Monday, November 29, 2004
It has become clear to any observer that this crowd is bound to win. There is absolutely no way to stop this crowd without a massive blood bath, which is almost impossible to imagine to take place in the center of Europe, with all the world's TV cameras [present] ...
All major channels had previously been completely ignoring the millions of people on the streets, never reporting it and instead showing cartoons, classical music concerts and exotic travel destinations. We knew that most journalists from the major channels had either been fired by then or had gone on strike because they refused to continue broadcasting lies. As a result, all news programs on National channels 1 and 2, Inter, 1+1, Noviy, and others simply ceased any and all operations. For 3 days in a row, most of Ukraine, which only has access to the major channels, had no TV news. Imagine that - the very day after a major election - no news for three days, no morning news, no evening news, no news at all! All these channels simply had no creative staff left to produce bogus news. All fired or on strike.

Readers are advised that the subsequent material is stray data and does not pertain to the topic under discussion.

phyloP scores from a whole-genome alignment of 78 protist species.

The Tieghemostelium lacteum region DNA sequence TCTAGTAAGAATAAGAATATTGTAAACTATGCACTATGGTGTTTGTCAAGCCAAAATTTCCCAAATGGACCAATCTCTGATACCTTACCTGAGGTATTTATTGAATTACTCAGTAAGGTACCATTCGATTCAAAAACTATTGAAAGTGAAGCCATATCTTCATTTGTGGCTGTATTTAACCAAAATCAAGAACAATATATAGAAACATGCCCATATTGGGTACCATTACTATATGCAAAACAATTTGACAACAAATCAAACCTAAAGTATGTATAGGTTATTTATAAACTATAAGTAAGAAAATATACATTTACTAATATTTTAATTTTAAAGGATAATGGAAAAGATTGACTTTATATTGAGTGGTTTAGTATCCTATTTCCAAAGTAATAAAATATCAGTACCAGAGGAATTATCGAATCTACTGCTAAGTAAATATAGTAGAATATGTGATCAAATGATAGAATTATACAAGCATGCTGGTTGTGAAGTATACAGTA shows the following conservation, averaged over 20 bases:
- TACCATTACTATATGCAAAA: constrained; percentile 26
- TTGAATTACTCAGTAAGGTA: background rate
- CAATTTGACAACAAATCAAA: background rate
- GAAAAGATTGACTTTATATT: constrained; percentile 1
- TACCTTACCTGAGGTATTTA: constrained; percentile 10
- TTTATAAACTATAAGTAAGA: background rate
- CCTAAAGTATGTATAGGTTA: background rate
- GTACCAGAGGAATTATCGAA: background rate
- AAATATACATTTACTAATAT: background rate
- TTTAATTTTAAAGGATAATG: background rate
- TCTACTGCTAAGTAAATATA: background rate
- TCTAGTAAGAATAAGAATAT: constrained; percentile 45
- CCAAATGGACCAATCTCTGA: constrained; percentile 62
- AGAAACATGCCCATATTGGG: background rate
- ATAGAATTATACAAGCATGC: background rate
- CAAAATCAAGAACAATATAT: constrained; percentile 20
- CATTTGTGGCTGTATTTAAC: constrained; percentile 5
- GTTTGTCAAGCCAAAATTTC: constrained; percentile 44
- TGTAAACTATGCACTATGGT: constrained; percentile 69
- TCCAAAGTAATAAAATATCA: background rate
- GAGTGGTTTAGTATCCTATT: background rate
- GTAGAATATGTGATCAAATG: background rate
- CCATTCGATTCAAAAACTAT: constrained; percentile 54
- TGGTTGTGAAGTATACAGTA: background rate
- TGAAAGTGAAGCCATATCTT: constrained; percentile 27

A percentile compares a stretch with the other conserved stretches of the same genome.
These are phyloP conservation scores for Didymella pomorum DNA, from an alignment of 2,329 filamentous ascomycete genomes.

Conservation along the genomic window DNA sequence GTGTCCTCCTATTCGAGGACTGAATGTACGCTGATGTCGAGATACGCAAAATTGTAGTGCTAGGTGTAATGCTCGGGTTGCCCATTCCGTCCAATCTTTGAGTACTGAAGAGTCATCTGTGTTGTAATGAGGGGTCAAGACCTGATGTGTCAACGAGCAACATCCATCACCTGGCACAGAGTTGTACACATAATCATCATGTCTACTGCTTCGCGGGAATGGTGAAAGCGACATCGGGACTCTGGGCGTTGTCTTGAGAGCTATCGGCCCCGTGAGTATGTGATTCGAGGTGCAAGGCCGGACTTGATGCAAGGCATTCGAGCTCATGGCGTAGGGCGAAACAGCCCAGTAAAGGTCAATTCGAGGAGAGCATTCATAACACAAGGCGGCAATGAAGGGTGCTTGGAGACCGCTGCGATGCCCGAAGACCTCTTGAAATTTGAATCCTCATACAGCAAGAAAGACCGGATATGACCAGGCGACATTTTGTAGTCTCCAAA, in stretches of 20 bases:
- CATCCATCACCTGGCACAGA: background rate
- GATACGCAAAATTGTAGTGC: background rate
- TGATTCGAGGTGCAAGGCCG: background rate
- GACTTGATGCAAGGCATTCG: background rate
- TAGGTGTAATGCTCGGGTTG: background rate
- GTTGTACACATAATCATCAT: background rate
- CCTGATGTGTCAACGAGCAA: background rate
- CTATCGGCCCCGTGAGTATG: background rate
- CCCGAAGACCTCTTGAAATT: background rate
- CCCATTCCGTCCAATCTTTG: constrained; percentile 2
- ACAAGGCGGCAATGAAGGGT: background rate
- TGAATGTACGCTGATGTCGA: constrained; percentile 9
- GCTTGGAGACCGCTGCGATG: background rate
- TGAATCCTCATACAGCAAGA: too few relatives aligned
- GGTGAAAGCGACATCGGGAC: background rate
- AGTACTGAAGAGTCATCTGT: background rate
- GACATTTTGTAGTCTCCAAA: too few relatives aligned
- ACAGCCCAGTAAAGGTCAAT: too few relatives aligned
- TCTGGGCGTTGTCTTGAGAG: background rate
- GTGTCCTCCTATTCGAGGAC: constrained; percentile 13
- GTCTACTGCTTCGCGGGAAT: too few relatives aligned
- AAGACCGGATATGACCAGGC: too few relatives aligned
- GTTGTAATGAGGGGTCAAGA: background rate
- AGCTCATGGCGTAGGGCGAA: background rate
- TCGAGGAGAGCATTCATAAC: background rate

Thursday night it all changed. The management and owners of all of the major channels gave in to the demands of their striking journalists and allowed honest news reporting for the first time in the history of independent Ukraine. Some of the channels like National Channel 1 and 1+1 began their evening news broadcast on Thursday with a group shot of all journalists standing together and one of them reading a statement from the creative staff in which they swore to report honest news and honest news only! This was one of the most unbelievable sights I have ever seen. And then the miracle happened - they showed a direct feed of a million proud Ukrainians on Maidan in Kyiv to the whole country. If there are defining moments in the birth of a Nation, that was certainly one! I am so proud to be able to witness it with my own eyes, in spite of all the tears that covered them at that moment.
When I wrote my book on Ukraine, I said that I went to Ukraine looking for the gravitational pull I thought would happen to move Ukraine from plan to market. I didn't find it there. Ukraine didn't really demand independence in 1991 in a meaningful way; it saw Moscow too weak to protect its claim on the USSR's resources and decided to redirect the flows from Moscow to Kyiv. This was the history of Leonid Kravchuk's, Ukraine's first president, rise to power, and what motivated Kuchma as well. It appeared that countries making the move from a planned economy and a closed society could get stuck along the spectrum between plan and market, between kleptocracy and democracy, and it would need a kick to move it further along the path.
This week might just be that kick.